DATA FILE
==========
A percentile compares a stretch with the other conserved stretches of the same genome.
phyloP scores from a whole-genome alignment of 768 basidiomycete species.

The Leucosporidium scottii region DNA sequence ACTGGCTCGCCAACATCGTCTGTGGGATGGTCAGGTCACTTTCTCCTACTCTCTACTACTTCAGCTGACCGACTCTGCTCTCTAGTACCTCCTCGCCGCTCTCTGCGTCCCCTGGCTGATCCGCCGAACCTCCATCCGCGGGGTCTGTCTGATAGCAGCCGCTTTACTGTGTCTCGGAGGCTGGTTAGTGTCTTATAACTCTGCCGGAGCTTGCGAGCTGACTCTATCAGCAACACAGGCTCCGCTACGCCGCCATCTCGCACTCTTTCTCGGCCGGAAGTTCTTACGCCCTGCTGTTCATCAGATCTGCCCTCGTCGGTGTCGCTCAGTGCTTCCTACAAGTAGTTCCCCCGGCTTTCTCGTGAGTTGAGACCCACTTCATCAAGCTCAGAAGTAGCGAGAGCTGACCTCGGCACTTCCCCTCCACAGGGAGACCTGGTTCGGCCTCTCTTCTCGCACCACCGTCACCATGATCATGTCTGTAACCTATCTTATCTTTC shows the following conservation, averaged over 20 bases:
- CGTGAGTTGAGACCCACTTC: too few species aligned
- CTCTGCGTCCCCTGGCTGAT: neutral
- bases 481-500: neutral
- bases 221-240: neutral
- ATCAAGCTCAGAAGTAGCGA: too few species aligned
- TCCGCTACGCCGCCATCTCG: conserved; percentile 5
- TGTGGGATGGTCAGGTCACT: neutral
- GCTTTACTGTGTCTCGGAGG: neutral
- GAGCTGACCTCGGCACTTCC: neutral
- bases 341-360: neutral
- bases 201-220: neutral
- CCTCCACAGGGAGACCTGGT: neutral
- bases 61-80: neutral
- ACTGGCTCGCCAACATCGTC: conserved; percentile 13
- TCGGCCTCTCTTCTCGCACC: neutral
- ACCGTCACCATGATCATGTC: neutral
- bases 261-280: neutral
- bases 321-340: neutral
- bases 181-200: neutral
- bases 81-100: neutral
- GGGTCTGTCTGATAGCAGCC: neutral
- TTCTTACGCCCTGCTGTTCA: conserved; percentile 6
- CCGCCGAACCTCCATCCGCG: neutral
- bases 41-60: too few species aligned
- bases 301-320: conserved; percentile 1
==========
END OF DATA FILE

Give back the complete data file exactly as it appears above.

A percentile compares a stretch with the other conserved stretches of the same genome.
phyloP scores from a whole-genome alignment of 768 basidiomycete species.

The Leucosporidium scottii region DNA sequence ACTGGCTCGCCAACATCGTCTGTGGGATGGTCAGGTCACTTTCTCCTACTCTCTACTACTTCAGCTGACCGACTCTGCTCTCTAGTACCTCCTCGCCGCTCTCTGCGTCCCCTGGCTGATCCGCCGAACCTCCATCCGCGGGGTCTGTCTGATAGCAGCCGCTTTACTGTGTCTCGGAGGCTGGTTAGTGTCTTATAACTCTGCCGGAGCTTGCGAGCTGACTCTATCAGCAACACAGGCTCCGCTACGCCGCCATCTCGCACTCTTTCTCGGCCGGAAGTTCTTACGCCCTGCTGTTCATCAGATCTGCCCTCGTCGGTGTCGCTCAGTGCTTCCTACAAGTAGTTCCCCCGGCTTTCTCGTGAGTTGAGACCCACTTCATCAAGCTCAGAAGTAGCGAGAGCTGACCTCGGCACTTCCCCTCCACAGGGAGACCTGGTTCGGCCTCTCTTCTCGCACCACCGTCACCATGATCATGTCTGTAACCTATCTTATCTTTC shows the following conservation, averaged over 20 bases:
- CGTGAGTTGAGACCCACTTC: too few species aligned
- CTCTGCGTCCCCTGGCTGAT: neutral
- bases 481-500: neutral
- bases 221-240: neutral
- ATCAAGCTCAGAAGTAGCGA: too few species aligned
- TCCGCTACGCCGCCATCTCG: conserved; percentile 5
- TGTGGGATGGTCAGGTCACT: neutral
- GCTTTACTGTGTCTCGGAGG: neutral
- GAGCTGACCTCGGCACTTCC: neutral
- bases 341-360: neutral
- bases 201-220: neutral
- CCTCCACAGGGAGACCTGGT: neutral
- bases 61-80: neutral
- ACTGGCTCGCCAACATCGTC: conserved; percentile 13
- TCGGCCTCTCTTCTCGCACC: neutral
- ACCGTCACCATGATCATGTC: neutral
- bases 261-280: neutral
- bases 321-340: neutral
- bases 181-200: neutral
- bases 81-100: neutral
- GGGTCTGTCTGATAGCAGCC: neutral
- TTCTTACGCCCTGCTGTTCA: conserved; percentile 6
- CCGCCGAACCTCCATCCGCG: neutral
- bases 41-60: too few species aligned
- bases 301-320: conserved; percentile 1